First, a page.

Naworth Castle has become a fine mansion without sacrificing its medieval character. Ranulf de Dacre obtained a license to crenellate in 1335. His castle, on a promontory two miles east of Brampton, consists of an irregular, quadrilateral courtyard surrounded by a curtain wall. The only level approach is from the southeast and this side has a tower at each end, named Dacre and Howard after the two prominent families who have lived here since the fourteenth century.
Dacre Tower is the original tower house. Five stories high with corner turrets, it flanks the original gateway through the curtain though it does not project at all from the southeast front. The doorway into its vaulted ground floor preserves an iron yert. The Howard Tower is probably one of Thomas Dacre’s additions and as a defensive tower it is something of an illusion. It fills the acute angle between two walls and its inner sides are supported on arches above the residential buildings, so it is only a tower at the upper levels. In front of the southeast curtain was a narrow outer bailey, as indicated by the surviving gatehouse and the squat tower known as the Boat House.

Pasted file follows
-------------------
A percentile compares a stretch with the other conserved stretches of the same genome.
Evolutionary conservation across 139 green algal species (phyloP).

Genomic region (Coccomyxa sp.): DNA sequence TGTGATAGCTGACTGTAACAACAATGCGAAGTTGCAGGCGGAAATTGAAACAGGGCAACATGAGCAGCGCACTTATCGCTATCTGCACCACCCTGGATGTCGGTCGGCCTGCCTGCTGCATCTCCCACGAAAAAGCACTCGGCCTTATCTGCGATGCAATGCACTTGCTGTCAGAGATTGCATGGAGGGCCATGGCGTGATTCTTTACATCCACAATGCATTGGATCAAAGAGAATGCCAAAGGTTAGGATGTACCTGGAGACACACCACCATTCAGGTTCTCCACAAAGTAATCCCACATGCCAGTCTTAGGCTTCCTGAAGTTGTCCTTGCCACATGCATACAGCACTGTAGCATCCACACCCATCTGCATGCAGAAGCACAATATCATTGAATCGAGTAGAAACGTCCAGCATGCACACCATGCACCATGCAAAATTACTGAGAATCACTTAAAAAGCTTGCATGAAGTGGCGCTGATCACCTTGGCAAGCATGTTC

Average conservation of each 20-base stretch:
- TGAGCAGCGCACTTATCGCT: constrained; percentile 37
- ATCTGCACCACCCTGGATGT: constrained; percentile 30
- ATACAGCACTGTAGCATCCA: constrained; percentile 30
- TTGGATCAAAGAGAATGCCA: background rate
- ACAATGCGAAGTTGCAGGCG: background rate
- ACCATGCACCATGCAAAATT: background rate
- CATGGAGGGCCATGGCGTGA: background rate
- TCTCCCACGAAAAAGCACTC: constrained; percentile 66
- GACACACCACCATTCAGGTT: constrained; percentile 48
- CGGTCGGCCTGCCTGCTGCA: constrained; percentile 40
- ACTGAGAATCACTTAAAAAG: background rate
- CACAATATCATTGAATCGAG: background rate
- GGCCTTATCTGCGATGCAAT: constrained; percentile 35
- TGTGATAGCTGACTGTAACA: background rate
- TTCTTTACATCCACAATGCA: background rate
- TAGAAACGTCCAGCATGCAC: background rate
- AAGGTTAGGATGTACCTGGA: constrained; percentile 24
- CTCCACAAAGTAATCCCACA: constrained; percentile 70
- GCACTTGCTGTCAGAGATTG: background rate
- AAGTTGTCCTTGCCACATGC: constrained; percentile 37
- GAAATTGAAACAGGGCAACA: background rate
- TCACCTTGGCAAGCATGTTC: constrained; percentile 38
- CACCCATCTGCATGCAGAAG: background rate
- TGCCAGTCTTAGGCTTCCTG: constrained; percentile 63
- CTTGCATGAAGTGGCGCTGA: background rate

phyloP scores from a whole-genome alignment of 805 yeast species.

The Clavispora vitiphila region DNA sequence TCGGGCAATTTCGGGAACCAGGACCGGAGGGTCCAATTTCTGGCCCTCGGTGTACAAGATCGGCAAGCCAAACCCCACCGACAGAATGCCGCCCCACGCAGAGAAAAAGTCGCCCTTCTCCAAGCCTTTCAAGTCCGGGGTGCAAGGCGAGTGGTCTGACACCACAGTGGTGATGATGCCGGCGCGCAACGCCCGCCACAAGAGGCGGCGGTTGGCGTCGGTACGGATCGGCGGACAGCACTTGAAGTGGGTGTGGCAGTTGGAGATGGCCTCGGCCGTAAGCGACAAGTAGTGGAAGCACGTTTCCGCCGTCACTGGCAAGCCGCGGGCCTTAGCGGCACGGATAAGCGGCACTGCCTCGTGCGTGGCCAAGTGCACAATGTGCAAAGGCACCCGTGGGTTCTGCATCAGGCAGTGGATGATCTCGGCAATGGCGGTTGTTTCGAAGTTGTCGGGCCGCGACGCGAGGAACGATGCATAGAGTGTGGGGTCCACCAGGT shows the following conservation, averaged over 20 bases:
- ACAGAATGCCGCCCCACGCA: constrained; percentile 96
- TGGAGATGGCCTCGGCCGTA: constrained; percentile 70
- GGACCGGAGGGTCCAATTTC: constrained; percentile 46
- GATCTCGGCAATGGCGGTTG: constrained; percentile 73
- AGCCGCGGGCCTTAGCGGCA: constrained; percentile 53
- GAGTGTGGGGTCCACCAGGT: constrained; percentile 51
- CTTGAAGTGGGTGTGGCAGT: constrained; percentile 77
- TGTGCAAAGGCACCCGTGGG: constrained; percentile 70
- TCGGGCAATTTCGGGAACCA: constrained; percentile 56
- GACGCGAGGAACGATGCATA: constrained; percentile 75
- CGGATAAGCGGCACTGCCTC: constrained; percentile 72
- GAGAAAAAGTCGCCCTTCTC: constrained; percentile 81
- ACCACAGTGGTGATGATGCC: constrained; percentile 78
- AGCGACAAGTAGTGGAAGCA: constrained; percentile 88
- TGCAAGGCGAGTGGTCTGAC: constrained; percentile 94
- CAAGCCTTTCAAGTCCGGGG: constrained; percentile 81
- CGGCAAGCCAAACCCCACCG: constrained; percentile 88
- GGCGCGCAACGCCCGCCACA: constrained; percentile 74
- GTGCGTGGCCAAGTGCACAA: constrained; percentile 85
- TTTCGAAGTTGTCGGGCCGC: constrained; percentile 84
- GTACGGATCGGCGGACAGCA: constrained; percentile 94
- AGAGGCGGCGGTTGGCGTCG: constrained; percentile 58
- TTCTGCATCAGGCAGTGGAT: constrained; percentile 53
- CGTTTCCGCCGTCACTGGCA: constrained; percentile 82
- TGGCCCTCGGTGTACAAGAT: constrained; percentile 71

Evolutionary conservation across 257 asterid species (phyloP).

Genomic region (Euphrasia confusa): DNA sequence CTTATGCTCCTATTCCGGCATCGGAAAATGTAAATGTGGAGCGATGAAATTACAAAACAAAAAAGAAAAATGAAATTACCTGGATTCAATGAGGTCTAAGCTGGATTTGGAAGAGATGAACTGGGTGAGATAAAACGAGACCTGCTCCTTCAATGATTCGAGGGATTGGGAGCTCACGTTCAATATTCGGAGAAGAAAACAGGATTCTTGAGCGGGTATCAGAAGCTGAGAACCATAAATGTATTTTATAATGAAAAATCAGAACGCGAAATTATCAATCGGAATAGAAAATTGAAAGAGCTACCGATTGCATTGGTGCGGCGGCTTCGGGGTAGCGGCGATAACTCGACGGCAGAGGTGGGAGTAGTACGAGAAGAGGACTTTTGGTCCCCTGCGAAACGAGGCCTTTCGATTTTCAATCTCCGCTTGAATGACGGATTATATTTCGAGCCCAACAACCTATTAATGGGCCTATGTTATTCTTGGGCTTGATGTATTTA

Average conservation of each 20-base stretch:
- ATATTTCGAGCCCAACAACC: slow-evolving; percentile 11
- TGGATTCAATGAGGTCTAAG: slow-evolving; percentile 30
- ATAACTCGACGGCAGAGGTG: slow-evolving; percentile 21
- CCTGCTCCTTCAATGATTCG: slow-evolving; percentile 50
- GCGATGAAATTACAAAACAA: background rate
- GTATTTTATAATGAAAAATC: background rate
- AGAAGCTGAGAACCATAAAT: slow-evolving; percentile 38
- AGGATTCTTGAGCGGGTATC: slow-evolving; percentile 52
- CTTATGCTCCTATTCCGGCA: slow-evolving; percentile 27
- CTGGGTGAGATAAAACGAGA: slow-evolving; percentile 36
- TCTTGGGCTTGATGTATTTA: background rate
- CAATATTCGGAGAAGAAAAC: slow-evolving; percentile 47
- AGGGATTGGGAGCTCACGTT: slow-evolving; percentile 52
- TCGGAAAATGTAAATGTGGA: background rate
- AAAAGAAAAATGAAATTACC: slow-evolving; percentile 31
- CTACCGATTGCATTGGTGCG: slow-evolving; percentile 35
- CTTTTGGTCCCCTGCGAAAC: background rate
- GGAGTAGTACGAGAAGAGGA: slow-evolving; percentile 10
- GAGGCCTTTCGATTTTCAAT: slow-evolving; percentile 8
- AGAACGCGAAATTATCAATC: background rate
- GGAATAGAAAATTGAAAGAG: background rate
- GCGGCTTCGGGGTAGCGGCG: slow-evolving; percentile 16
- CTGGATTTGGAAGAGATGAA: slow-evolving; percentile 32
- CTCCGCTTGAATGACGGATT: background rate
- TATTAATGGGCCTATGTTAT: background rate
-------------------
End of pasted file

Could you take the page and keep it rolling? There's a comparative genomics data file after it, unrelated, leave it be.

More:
There are courtyard buildings against the curtain on three sides. They are largely the work of Thomas, Lord Dacre, who proved to be a capable Warden of the Western march. The southeast range contained the solar and the chapel, the latter indicated by large windows at the Dacre Tower end. The hall occupies most of the northeast range. This lofty apartment contains four intriguing heraldic beasts – a bull, a gryphon, a dolphin and a sheep. These but little else survived a devastating fire in 1844. As a result of this fire, the interiors, while adhering to the old, are the work of Anthony Salvin. He also added the Morpeth Tower near the north corner.